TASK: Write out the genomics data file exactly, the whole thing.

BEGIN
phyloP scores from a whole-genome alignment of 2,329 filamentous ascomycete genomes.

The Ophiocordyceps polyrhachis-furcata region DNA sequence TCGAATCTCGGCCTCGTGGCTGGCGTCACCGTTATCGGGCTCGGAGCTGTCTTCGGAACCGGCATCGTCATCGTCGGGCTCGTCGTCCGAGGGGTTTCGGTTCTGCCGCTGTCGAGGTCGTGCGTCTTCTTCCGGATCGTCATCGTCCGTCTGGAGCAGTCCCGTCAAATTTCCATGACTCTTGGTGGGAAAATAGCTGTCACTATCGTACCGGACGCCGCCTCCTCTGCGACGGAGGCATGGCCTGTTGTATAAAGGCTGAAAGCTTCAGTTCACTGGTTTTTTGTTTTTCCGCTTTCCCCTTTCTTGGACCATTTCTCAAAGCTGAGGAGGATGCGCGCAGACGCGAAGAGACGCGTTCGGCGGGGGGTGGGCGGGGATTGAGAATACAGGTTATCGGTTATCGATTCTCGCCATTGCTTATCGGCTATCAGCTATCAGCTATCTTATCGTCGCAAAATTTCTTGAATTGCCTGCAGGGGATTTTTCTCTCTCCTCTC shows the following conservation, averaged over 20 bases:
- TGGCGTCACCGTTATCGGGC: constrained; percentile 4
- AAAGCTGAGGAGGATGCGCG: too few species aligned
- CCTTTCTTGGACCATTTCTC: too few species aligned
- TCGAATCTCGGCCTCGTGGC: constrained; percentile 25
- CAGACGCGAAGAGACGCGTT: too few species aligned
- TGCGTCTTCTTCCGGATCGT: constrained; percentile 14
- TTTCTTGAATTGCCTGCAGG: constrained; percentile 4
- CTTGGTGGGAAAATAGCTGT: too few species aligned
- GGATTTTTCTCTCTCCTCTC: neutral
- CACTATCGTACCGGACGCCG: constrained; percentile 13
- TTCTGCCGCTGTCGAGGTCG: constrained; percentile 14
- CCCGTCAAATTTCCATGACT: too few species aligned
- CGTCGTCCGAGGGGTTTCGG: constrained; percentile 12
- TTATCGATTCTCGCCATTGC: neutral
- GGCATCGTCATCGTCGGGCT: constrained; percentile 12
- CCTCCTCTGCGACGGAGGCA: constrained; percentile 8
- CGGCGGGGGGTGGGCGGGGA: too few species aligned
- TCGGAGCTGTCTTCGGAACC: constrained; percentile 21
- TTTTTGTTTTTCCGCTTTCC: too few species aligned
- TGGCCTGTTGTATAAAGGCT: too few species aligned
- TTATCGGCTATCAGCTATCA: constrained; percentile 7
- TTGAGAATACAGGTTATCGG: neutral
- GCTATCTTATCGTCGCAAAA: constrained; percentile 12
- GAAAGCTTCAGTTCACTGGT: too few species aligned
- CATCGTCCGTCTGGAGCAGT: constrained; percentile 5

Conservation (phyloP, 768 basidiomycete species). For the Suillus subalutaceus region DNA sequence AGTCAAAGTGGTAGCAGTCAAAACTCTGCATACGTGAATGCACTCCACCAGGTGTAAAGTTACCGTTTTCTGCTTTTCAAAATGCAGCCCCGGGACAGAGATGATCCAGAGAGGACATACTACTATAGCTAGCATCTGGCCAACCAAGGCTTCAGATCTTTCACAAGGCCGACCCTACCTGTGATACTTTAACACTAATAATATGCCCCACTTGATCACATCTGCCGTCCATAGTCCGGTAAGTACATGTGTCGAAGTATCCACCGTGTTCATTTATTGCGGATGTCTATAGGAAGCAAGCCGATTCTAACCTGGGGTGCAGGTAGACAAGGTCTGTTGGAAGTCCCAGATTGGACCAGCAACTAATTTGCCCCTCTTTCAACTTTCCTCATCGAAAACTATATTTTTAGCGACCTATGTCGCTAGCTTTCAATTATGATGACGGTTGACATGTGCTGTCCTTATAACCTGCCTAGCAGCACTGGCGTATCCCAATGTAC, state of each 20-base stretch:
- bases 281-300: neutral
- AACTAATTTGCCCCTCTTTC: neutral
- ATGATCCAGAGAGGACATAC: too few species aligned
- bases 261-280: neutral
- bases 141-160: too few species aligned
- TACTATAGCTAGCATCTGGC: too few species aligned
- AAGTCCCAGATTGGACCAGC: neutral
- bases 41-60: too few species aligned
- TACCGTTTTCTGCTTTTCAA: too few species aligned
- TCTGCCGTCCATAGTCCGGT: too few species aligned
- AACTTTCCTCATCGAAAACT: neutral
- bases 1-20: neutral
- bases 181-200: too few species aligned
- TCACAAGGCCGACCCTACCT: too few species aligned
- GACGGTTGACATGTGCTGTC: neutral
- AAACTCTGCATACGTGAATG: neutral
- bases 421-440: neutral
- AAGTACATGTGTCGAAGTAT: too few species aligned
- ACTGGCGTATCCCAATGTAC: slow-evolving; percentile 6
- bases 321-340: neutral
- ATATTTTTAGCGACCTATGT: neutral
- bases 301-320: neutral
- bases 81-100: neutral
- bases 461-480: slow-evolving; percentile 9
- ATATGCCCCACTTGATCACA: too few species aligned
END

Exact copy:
phyloP scores from a whole-genome alignment of 2,329 filamentous ascomycete genomes.

The Ophiocordyceps polyrhachis-furcata region DNA sequence TCGAATCTCGGCCTCGTGGCTGGCGTCACCGTTATCGGGCTCGGAGCTGTCTTCGGAACCGGCATCGTCATCGTCGGGCTCGTCGTCCGAGGGGTTTCGGTTCTGCCGCTGTCGAGGTCGTGCGTCTTCTTCCGGATCGTCATCGTCCGTCTGGAGCAGTCCCGTCAAATTTCCATGACTCTTGGTGGGAAAATAGCTGTCACTATCGTACCGGACGCCGCCTCCTCTGCGACGGAGGCATGGCCTGTTGTATAAAGGCTGAAAGCTTCAGTTCACTGGTTTTTTGTTTTTCCGCTTTCCCCTTTCTTGGACCATTTCTCAAAGCTGAGGAGGATGCGCGCAGACGCGAAGAGACGCGTTCGGCGGGGGGTGGGCGGGGATTGAGAATACAGGTTATCGGTTATCGATTCTCGCCATTGCTTATCGGCTATCAGCTATCAGCTATCTTATCGTCGCAAAATTTCTTGAATTGCCTGCAGGGGATTTTTCTCTCTCCTCTC shows the following conservation, averaged over 20 bases:
- TGGCGTCACCGTTATCGGGC: constrained; percentile 4
- AAAGCTGAGGAGGATGCGCG: too few species aligned
- CCTTTCTTGGACCATTTCTC: too few species aligned
- TCGAATCTCGGCCTCGTGGC: constrained; percentile 25
- CAGACGCGAAGAGACGCGTT: too few species aligned
- TGCGTCTTCTTCCGGATCGT: constrained; percentile 14
- TTTCTTGAATTGCCTGCAGG: constrained; percentile 4
- CTTGGTGGGAAAATAGCTGT: too few species aligned
- GGATTTTTCTCTCTCCTCTC: neutral
- CACTATCGTACCGGACGCCG: constrained; percentile 13
- TTCTGCCGCTGTCGAGGTCG: constrained; percentile 14
- CCCGTCAAATTTCCATGACT: too few species aligned
- CGTCGTCCGAGGGGTTTCGG: constrained; percentile 12
- TTATCGATTCTCGCCATTGC: neutral
- GGCATCGTCATCGTCGGGCT: constrained; percentile 12
- CCTCCTCTGCGACGGAGGCA: constrained; percentile 8
- CGGCGGGGGGTGGGCGGGGA: too few species aligned
- TCGGAGCTGTCTTCGGAACC: constrained; percentile 21
- TTTTTGTTTTTCCGCTTTCC: too few species aligned
- TGGCCTGTTGTATAAAGGCT: too few species aligned
- TTATCGGCTATCAGCTATCA: constrained; percentile 7
- TTGAGAATACAGGTTATCGG: neutral
- GCTATCTTATCGTCGCAAAA: constrained; percentile 12
- GAAAGCTTCAGTTCACTGGT: too few species aligned
- CATCGTCCGTCTGGAGCAGT: constrained; percentile 5

Conservation (phyloP, 768 basidiomycete species). For the Suillus subalutaceus region DNA sequence AGTCAAAGTGGTAGCAGTCAAAACTCTGCATACGTGAATGCACTCCACCAGGTGTAAAGTTACCGTTTTCTGCTTTTCAAAATGCAGCCCCGGGACAGAGATGATCCAGAGAGGACATACTACTATAGCTAGCATCTGGCCAACCAAGGCTTCAGATCTTTCACAAGGCCGACCCTACCTGTGATACTTTAACACTAATAATATGCCCCACTTGATCACATCTGCCGTCCATAGTCCGGTAAGTACATGTGTCGAAGTATCCACCGTGTTCATTTATTGCGGATGTCTATAGGAAGCAAGCCGATTCTAACCTGGGGTGCAGGTAGACAAGGTCTGTTGGAAGTCCCAGATTGGACCAGCAACTAATTTGCCCCTCTTTCAACTTTCCTCATCGAAAACTATATTTTTAGCGACCTATGTCGCTAGCTTTCAATTATGATGACGGTTGACATGTGCTGTCCTTATAACCTGCCTAGCAGCACTGGCGTATCCCAATGTAC, state of each 20-base stretch:
- bases 281-300: neutral
- AACTAATTTGCCCCTCTTTC: neutral
- ATGATCCAGAGAGGACATAC: too few species aligned
- bases 261-280: neutral
- bases 141-160: too few species aligned
- TACTATAGCTAGCATCTGGC: too few species aligned
- AAGTCCCAGATTGGACCAGC: neutral
- bases 41-60: too few species aligned
- TACCGTTTTCTGCTTTTCAA: too few species aligned
- TCTGCCGTCCATAGTCCGGT: too few species aligned
- AACTTTCCTCATCGAAAACT: neutral
- bases 1-20: neutral
- bases 181-200: too few species aligned
- TCACAAGGCCGACCCTACCT: too few species aligned
- GACGGTTGACATGTGCTGTC: neutral
- AAACTCTGCATACGTGAATG: neutral
- bases 421-440: neutral
- AAGTACATGTGTCGAAGTAT: too few species aligned
- ACTGGCGTATCCCAATGTAC: slow-evolving; percentile 6
- bases 321-340: neutral
- ATATTTTTAGCGACCTATGT: neutral
- bases 301-320: neutral
- bases 81-100: neutral
- bases 461-480: slow-evolving; percentile 9
- ATATGCCCCACTTGATCACA: too few species aligned